Our vegetable garden didn’t get the attention it deserved this year, because of putting in the new beds, but when I started clipping some of the enormous weeds in mid-July, Jim asked if he could use the clippers! From someone who had difficulty figuring out how to maneuver through a doorway carrying a large box two years ago to figuring out how to use a pair of clippers, it was really something. It took a couple of tries, and then he was off and we couldn’t stop him – ah well, most of the garden plants he clipped came back (or didn’t….) – but he had a great time!
Our brother, Brian, and a colleague of his (Mike) visited this summer. Jim adores his brother and they went cycling together and Brian was amazed at all the new things Jim did. Remember that only a few years ago, Jim’s focus was on doing the laundry and vacuuming – having all these new interests was opening up a new life for Jim. Jim has always enjoyed music and Brian had his I-POD with him. Well, that was a huge hit, and Jim now has his own I-POD! I’m still figuring out how to add some of his other CDs to it (Brian kindly loaded it with a lot – but not everything!) As the weather gets colder, we are hoping that he will be able to start reading the lists of artists and songs by copying them on his computer, and using the Write Outloud program to help him read words. Remember, he can write hundreds of words, but reading them back is still difficult: he has not been able to use phonics because of his hearing impairment. However, he is starting to “get” phonics and hopefully by next spring, he will be able to figure out new words on his own.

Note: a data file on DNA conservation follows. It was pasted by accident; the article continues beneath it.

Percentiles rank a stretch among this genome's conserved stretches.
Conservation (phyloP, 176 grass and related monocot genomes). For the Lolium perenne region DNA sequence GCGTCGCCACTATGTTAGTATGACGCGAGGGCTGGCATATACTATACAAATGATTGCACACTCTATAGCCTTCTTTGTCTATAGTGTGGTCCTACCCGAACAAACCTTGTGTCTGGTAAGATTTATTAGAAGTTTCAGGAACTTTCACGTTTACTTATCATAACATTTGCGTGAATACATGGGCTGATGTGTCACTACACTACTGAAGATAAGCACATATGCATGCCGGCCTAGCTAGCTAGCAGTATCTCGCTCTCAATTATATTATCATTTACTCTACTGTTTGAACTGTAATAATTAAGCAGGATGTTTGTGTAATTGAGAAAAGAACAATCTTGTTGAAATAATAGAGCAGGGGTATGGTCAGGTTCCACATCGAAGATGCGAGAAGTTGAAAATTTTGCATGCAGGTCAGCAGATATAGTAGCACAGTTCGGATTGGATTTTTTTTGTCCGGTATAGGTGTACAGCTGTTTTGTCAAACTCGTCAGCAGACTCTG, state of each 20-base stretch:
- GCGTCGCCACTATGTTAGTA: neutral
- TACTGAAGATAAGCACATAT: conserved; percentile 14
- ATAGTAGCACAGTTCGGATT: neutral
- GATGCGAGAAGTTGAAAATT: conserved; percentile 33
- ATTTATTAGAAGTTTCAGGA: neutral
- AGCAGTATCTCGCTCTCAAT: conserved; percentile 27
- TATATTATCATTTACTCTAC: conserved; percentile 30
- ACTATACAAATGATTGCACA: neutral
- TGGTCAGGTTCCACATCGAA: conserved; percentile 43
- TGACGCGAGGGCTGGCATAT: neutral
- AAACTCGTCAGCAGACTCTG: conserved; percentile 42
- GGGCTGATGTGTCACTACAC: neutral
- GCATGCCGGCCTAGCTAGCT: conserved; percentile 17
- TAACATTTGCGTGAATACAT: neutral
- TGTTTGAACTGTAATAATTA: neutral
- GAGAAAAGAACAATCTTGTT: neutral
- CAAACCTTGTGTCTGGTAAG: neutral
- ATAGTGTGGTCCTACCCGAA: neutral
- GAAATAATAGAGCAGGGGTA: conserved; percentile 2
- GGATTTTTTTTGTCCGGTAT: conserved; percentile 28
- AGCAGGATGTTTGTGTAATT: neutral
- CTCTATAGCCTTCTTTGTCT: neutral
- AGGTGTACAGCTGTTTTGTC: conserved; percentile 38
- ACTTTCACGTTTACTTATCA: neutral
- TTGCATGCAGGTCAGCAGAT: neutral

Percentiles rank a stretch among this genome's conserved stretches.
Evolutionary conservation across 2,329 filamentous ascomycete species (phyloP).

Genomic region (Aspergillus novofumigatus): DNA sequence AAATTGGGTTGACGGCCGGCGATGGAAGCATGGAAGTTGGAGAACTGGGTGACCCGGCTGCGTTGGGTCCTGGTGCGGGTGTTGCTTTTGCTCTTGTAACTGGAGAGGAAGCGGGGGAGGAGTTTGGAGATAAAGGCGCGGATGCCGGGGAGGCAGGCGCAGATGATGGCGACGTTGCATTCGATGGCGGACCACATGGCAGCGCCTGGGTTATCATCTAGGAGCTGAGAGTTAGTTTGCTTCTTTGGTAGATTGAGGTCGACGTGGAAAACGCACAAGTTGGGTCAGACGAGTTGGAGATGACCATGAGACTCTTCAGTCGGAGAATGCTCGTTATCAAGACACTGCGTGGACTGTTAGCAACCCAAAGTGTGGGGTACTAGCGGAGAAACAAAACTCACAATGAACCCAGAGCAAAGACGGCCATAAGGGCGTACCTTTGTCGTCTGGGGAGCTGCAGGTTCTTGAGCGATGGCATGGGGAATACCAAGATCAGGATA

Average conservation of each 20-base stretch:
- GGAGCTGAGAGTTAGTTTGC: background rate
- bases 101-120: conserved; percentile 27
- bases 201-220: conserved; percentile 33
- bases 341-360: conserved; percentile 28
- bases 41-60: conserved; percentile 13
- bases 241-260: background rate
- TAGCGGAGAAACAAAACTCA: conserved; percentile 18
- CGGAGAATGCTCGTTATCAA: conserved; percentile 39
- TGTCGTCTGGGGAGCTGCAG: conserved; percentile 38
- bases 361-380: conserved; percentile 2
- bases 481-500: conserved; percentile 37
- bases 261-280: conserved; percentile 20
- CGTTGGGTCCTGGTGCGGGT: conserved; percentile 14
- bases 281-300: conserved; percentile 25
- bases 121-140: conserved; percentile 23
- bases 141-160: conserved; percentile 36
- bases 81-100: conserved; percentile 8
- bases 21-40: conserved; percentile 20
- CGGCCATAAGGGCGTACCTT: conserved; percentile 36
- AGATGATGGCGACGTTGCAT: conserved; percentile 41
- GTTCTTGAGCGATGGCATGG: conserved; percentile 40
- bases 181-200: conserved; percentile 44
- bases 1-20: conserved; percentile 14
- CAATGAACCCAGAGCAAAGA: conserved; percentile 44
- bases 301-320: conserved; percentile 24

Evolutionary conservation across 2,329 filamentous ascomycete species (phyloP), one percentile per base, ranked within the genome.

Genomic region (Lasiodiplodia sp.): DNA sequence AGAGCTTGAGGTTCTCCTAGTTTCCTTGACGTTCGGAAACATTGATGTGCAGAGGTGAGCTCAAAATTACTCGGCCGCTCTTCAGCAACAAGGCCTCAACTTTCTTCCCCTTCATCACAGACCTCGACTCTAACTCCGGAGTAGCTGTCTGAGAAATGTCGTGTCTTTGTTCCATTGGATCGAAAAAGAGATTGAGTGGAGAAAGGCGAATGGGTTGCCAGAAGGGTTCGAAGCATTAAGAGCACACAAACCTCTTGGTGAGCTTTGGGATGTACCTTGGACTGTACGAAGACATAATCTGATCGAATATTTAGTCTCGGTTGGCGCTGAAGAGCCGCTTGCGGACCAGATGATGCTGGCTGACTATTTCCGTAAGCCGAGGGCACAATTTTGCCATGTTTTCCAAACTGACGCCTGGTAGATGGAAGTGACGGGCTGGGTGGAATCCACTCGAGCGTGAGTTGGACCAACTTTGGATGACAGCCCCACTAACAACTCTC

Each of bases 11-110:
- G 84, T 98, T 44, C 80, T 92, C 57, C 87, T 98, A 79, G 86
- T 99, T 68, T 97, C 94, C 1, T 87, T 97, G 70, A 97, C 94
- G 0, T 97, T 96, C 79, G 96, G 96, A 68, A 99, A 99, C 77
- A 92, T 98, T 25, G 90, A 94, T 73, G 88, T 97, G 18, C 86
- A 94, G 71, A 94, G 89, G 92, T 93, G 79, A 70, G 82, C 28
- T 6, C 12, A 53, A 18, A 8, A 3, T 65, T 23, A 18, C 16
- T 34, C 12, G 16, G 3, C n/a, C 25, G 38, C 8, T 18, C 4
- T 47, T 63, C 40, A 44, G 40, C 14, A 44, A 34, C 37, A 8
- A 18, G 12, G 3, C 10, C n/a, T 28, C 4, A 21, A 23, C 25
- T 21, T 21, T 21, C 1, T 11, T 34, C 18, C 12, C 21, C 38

Although Jim did continue with his writing at the computer, it was not his priority this summer. He preferred to be outdoors and to do things – to be a part of an activity that Mom, Jo-Anne and I enjoy a lot. As the weather has become cooler, he starts each morning at the computer before Jo-Anne arrives. And if she is unable to come, he continues writing alone. This has been really revealing. We have been working with him to write sentences, with all the articles and prepositions and fluid thoughts. When Jim is alone at the computer, he writes a lot of words that don’t make sense in the order he is writing them – one has to know him well and what he might be thinking about to figure out what he is trying to say. When we sort out the words and put them into a sentence, if we get the right context – he tells us (“yep!”). And when we are wrong, he also tells us (“No, no, no, no”) and he makes us try again. When he has written a string of 8-10 words, we need to take the time to figure out what he is thinking about. These are not random words – they are all part of a coherent story/sentence – it just takes a while before we get them all in the order that he wants them in. It reminds me of when I used to study for exams as a student – key words, that’s all I wrote down, because it was all I needed to know what I was thinking about. Perhaps he is doing the same thing. It’s a nuisance writing all the extra words just to make a grammatically correct sentence. Besides, this is also one of the most difficult tasks for people who have English as a second language. Also, he is trying to write down his thoughts as quickly as possible, while he thinks of them – and I do the same: jot down key-words before I forget what I want to say! I know this requires a lot of patience on another person’s part, but it is definitely worth it to learn what he is thinking about.